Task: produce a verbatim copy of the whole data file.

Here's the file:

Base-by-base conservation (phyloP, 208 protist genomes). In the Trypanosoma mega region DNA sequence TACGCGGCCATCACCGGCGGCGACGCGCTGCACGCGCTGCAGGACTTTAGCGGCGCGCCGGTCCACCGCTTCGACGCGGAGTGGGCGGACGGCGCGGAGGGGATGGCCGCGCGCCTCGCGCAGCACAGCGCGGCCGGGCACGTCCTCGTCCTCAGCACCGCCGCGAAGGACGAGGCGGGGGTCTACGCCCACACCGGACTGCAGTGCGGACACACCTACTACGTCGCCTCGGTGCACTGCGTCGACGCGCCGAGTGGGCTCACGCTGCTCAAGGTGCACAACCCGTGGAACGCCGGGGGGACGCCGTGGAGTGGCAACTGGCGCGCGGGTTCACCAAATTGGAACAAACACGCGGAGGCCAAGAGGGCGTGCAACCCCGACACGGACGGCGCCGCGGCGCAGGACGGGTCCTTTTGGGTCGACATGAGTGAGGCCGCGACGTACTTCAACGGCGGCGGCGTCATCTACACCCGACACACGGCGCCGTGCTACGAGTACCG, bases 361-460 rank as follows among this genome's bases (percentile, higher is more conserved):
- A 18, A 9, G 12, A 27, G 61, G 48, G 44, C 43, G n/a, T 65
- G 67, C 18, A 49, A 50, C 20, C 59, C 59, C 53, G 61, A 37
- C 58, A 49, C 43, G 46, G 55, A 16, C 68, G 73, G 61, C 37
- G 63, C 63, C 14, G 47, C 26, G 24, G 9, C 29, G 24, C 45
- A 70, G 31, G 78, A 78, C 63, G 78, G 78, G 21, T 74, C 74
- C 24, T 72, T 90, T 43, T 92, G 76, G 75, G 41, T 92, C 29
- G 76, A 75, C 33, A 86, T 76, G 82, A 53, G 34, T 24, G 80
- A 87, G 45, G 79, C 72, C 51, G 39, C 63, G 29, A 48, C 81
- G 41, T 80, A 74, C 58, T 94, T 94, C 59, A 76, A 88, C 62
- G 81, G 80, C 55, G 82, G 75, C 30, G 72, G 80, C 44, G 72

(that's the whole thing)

Base-by-base conservation (phyloP, 208 protist genomes). In the Trypanosoma mega region DNA sequence TACGCGGCCATCACCGGCGGCGACGCGCTGCACGCGCTGCAGGACTTTAGCGGCGCGCCGGTCCACCGCTTCGACGCGGAGTGGGCGGACGGCGCGGAGGGGATGGCCGCGCGCCTCGCGCAGCACAGCGCGGCCGGGCACGTCCTCGTCCTCAGCACCGCCGCGAAGGACGAGGCGGGGGTCTACGCCCACACCGGACTGCAGTGCGGACACACCTACTACGTCGCCTCGGTGCACTGCGTCGACGCGCCGAGTGGGCTCACGCTGCTCAAGGTGCACAACCCGTGGAACGCCGGGGGGACGCCGTGGAGTGGCAACTGGCGCGCGGGTTCACCAAATTGGAACAAACACGCGGAGGCCAAGAGGGCGTGCAACCCCGACACGGACGGCGCCGCGGCGCAGGACGGGTCCTTTTGGGTCGACATGAGTGAGGCCGCGACGTACTTCAACGGCGGCGGCGTCATCTACACCCGACACACGGCGCCGTGCTACGAGTACCG, bases 361-460 rank as follows among this genome's bases (percentile, higher is more conserved):
- A 18, A 9, G 12, A 27, G 61, G 48, G 44, C 43, G n/a, T 65
- G 67, C 18, A 49, A 50, C 20, C 59, C 59, C 53, G 61, A 37
- C 58, A 49, C 43, G 46, G 55, A 16, C 68, G 73, G 61, C 37
- G 63, C 63, C 14, G 47, C 26, G 24, G 9, C 29, G 24, C 45
- A 70, G 31, G 78, A 78, C 63, G 78, G 78, G 21, T 74, C 74
- C 24, T 72, T 90, T 43, T 92, G 76, G 75, G 41, T 92, C 29
- G 76, A 75, C 33, A 86, T 76, G 82, A 53, G 34, T 24, G 80
- A 87, G 45, G 79, C 72, C 51, G 39, C 63, G 29, A 48, C 81
- G 41, T 80, A 74, C 58, T 94, T 94, C 59, A 76, A 88, C 62
- G 81, G 80, C 55, G 82, G 75, C 30, G 72, G 80, C 44, G 72